Porn charges in teen suicide case

Canadian police have said they hope the laying of child pornography charges against two teenagers in the Rehtaeh Parsons case will begin to ease the pain stemming from the 17-year-old girl’s death.

Porn charges in teen suicide case

But they also acknowledged that not everyone will be satisfied with the outcome of a case that has sparked an international outpouring of anger.

One 18-year-old man faces two counts of distributing child pornography, while another 18-year-old man faces charges of making and distributing child pornography. Both accused are due in youth court in Halifax, Nova Scotia, next Thursday.

“I can tell you that we hope that today’s arrests help the entire community to heal,” Royal Canadian Mounted Police (RCMP) Chief Supt Roland Wells said.

“A young girl has died in what is a tragic set of circumstances. We all need to reflect on how we as a community can come together in Rehtaeh’s memory and see what we can do to work together to support our youth.”

Police said they would not release the identities of the accused, as they were minors at the time of the alleged offences.

Rehtaeh was taken off life-support following a suicide attempt in April in what her family says was prompted by months of bullying after a digital photo of her allegedly being sexually assaulted in Nov 2011 was passed around her school.

Earlier on Thursday, Rehtaeh’s parents said news that two people were arrested brought them some solace, though the girl’s father expressed disappointment that his daughter never saw justice served in her short life. “She’s dead now. She’s gone,” Glen Canning said.

“It’s sad and in a way it’s a bit of relief that there may be some sense of justice done in this case.”

Prime Minister Stephen Harper, who earlier this year met with Leah Parsons, Rehtaeh’s mother, said he hoped the girl’s family would be given a degree of comfort with the progress in the case.

“This is a terrible tragedy that had touched not only the families but many other Canadians who have become familiar with what has transpired and the kind of risk this presents to all of our children.

“I just want to say how pleased we are that progress is being made. I hope it provides some measure of comfort to family members.”

Halifax police chief Jean- Michel Blais said he could not fathom the pain Rehtaeh’s death has had on her loved ones.

“A young girl, who could easily have been my own daughter, experienced what appears to be the harsh nature of a world of people wanting to do harm and using social media to do it.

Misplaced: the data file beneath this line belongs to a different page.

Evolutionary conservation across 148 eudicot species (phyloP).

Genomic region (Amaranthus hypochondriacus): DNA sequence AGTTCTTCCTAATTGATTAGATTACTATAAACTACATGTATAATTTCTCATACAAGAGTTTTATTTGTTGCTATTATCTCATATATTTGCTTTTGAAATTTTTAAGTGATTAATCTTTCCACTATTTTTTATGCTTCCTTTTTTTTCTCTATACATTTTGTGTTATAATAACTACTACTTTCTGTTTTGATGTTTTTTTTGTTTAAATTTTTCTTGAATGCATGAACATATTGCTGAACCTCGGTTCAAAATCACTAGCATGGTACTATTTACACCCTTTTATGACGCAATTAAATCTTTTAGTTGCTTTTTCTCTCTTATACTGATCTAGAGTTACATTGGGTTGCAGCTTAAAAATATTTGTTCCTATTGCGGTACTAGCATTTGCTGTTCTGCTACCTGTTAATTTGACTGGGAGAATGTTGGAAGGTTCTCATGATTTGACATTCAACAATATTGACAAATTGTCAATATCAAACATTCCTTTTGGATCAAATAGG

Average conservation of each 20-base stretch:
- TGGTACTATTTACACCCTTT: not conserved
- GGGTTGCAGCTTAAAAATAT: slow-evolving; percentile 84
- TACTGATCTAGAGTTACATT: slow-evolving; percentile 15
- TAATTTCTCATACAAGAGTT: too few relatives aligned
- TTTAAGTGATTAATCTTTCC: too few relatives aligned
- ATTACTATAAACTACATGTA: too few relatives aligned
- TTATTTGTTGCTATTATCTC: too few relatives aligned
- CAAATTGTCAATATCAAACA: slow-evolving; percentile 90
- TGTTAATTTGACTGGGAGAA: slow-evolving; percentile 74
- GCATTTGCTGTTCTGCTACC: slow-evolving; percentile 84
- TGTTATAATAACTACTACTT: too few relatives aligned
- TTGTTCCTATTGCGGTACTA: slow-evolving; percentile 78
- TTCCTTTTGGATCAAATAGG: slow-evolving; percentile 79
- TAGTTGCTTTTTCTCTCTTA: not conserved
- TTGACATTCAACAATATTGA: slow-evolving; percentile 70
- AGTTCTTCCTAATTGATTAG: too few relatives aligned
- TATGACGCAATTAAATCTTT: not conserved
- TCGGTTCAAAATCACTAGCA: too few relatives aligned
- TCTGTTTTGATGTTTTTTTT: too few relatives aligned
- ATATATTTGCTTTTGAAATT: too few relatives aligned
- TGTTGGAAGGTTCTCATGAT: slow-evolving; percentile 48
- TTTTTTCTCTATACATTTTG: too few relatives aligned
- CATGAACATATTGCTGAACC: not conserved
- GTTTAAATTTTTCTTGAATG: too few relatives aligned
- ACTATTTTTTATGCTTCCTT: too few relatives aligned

“I cannot begin to imagine the impact Rehtaeh’s death has had on her family and friends, nor do I expect today’s charges will bring them all the answers they seek.”

Police said there were no plans to lay charges in connection with the alleged sexual assault. Chief Blais said he recognises the child pornography charges may not fulfil the expectations some had for the case.

“There has been much mis-information and misunderstanding in the public realm about this matter,” he said. “What some people may believe occurred and what can be substantiated in a police investigation through verified evidence and what can finally be proved in court are often very different things. We, as police officers, cannot act on innuendo or speculation. We do not cultivate facts. We verify them.”

Cpl Wells said conjecture and rumours made about the case online only worked to hinder the progress of investigators. “Some of the things that were put forward through social media has diverted our resources in the incorrect direction,” he said. “It has been very difficult to deal with.”

The RCMP said earlier this year that they looked into the allegations of sexual assault and an inappropriate photo but after consulting with the province’s Public Prosecution Service, concluded there weren’t enough grounds to lay charges.

“I feel that the investigation wasn’t handled properly from the beginning and I’ve never seen the file, so I don’t really know why or how that happened,” Leah Parsons said on Thursday. “I’m just glad that it was reopened.”

Rehtaeh’s father Glen Canning said Rehtaeh “had no sense of justice right up until the day she died”. “I do believe if this case was taken seriously, she would have felt value as a human being.”

The charges came days after a law took effect in the province that allows people to sue if they or their children are being cyber-bullied. Victims can also seek a protection order that could help identify the cyberbully.

More in this section